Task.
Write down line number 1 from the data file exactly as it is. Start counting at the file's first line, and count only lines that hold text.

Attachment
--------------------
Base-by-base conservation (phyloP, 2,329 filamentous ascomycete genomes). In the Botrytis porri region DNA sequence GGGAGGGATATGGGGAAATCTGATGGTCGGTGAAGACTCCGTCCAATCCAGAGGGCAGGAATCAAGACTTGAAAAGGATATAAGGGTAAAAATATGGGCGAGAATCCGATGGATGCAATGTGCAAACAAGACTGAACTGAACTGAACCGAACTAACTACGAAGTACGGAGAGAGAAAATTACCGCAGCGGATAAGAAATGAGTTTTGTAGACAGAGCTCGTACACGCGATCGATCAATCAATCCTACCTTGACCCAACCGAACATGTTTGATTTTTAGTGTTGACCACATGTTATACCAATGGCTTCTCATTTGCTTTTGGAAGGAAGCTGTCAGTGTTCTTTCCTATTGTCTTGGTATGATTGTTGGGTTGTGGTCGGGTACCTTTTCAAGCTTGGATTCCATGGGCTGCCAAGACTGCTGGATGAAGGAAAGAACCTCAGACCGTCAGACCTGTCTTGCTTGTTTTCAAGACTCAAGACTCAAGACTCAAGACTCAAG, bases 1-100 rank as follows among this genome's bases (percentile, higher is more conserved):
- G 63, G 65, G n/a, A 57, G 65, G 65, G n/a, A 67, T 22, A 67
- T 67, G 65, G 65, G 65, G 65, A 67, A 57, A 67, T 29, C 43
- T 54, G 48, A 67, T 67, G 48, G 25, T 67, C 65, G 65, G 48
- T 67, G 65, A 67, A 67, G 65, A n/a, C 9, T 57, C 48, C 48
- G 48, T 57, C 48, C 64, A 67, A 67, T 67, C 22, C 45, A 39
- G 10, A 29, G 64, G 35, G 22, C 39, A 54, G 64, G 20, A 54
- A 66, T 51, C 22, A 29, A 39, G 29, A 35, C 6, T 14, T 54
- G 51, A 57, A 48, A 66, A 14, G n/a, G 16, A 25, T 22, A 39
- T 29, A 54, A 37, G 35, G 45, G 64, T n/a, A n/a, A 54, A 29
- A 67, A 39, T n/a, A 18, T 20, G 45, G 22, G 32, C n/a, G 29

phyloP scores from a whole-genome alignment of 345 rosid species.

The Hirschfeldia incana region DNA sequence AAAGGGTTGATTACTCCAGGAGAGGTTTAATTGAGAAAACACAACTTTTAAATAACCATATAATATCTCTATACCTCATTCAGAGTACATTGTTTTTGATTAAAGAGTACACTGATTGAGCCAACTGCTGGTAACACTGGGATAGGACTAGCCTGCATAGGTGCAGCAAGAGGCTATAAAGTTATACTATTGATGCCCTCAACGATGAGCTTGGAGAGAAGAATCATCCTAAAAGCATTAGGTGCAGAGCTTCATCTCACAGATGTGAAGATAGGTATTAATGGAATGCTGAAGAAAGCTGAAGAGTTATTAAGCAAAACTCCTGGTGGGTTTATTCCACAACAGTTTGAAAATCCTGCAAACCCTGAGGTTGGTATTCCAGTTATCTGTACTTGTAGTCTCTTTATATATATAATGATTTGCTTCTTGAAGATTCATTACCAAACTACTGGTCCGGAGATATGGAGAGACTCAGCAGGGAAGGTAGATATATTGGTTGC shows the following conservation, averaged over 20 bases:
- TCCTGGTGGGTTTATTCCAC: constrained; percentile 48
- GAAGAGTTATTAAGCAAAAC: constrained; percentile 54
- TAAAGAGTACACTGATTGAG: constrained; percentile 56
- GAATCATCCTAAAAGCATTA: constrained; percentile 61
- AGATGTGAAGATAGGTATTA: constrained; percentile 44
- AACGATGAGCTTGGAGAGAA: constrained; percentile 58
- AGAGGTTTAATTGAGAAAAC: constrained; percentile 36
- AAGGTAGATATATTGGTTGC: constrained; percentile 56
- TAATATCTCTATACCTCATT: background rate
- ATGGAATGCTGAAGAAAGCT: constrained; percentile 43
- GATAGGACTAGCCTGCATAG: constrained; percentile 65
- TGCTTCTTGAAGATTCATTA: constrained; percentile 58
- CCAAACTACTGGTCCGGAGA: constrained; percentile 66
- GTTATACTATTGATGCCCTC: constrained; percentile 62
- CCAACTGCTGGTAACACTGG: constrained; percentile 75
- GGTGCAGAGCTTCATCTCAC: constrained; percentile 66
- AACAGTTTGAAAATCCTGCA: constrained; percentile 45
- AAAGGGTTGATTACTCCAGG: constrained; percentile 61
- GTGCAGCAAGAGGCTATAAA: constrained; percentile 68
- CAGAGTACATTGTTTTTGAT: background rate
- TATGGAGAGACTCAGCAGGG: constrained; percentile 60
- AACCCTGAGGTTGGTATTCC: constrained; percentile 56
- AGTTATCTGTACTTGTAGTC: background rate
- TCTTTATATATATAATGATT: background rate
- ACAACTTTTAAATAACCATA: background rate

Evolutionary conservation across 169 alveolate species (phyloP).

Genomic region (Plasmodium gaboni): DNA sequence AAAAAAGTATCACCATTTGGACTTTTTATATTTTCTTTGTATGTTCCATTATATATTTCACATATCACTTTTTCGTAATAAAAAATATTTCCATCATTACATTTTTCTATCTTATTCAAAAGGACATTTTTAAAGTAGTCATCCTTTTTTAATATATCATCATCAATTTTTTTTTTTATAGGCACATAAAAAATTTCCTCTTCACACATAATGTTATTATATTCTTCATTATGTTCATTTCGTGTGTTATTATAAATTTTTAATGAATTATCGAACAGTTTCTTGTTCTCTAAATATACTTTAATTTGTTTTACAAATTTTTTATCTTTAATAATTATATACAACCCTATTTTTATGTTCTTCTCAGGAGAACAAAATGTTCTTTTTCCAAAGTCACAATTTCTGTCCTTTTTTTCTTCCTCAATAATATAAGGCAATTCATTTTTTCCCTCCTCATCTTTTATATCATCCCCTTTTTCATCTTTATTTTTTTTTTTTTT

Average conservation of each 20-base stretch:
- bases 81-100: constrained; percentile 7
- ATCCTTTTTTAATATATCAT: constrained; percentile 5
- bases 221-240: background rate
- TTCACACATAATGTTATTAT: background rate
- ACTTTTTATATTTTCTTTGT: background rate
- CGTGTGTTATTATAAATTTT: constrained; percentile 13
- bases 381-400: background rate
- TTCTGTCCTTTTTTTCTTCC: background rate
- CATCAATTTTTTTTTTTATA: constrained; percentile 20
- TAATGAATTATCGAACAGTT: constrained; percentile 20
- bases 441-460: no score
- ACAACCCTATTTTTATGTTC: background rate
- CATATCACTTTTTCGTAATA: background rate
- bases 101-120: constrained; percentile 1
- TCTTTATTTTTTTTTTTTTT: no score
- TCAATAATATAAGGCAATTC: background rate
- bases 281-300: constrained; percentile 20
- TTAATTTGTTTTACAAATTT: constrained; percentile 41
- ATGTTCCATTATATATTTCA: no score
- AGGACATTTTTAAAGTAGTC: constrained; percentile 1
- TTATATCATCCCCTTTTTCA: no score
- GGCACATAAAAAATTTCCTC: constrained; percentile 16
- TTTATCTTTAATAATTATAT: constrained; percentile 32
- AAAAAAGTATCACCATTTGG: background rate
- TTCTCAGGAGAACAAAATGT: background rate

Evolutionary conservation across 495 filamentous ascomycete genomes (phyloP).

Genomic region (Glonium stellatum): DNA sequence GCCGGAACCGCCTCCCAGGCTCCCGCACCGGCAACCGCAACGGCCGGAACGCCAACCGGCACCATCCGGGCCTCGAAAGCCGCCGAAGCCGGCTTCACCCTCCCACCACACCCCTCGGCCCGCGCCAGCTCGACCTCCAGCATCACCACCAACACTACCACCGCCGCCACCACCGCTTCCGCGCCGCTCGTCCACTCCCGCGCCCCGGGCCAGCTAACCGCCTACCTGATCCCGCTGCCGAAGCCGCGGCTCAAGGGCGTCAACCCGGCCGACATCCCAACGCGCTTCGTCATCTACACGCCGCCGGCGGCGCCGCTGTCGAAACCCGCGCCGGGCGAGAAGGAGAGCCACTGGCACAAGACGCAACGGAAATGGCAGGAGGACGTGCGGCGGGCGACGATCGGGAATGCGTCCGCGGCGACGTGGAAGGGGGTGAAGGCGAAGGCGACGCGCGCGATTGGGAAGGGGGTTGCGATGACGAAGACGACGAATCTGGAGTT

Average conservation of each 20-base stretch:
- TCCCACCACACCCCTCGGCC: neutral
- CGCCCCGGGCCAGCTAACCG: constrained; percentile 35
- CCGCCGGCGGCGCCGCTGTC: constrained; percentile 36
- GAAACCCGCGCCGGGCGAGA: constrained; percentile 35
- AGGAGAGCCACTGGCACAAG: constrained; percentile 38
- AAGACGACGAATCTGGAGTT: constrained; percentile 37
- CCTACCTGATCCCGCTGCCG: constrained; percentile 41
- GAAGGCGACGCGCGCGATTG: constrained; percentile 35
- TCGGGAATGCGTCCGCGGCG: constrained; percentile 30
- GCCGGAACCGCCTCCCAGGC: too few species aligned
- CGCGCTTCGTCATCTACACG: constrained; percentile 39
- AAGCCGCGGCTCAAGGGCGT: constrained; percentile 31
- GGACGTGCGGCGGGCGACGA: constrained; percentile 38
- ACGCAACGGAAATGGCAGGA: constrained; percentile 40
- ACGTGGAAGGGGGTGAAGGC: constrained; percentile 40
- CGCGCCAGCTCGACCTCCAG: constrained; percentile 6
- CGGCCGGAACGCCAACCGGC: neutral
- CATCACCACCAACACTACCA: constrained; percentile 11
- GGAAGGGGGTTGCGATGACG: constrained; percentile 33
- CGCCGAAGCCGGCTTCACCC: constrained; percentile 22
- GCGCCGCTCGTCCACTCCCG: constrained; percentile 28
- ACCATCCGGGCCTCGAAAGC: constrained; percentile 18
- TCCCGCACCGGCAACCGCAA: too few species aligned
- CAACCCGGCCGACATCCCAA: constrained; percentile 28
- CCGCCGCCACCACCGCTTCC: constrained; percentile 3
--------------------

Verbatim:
Base-by-base conservation (phyloP, 2,329 filamentous ascomycete genomes). In the Botrytis porri region DNA sequence GGGAGGGATATGGGGAAATCTGATGGTCGGTGAAGACTCCGTCCAATCCAGAGGGCAGGAATCAAGACTTGAAAAGGATATAAGGGTAAAAATATGGGCGAGAATCCGATGGATGCAATGTGCAAACAAGACTGAACTGAACTGAACCGAACTAACTACGAAGTACGGAGAGAGAAAATTACCGCAGCGGATAAGAAATGAGTTTTGTAGACAGAGCTCGTACACGCGATCGATCAATCAATCCTACCTTGACCCAACCGAACATGTTTGATTTTTAGTGTTGACCACATGTTATACCAATGGCTTCTCATTTGCTTTTGGAAGGAAGCTGTCAGTGTTCTTTCCTATTGTCTTGGTATGATTGTTGGGTTGTGGTCGGGTACCTTTTCAAGCTTGGATTCCATGGGCTGCCAAGACTGCTGGATGAAGGAAAGAACCTCAGACCGTCAGACCTGTCTTGCTTGTTTTCAAGACTCAAGACTCAAGACTCAAGACTCAAG, bases 1-100 rank as follows among this genome's bases (percentile, higher is more conserved):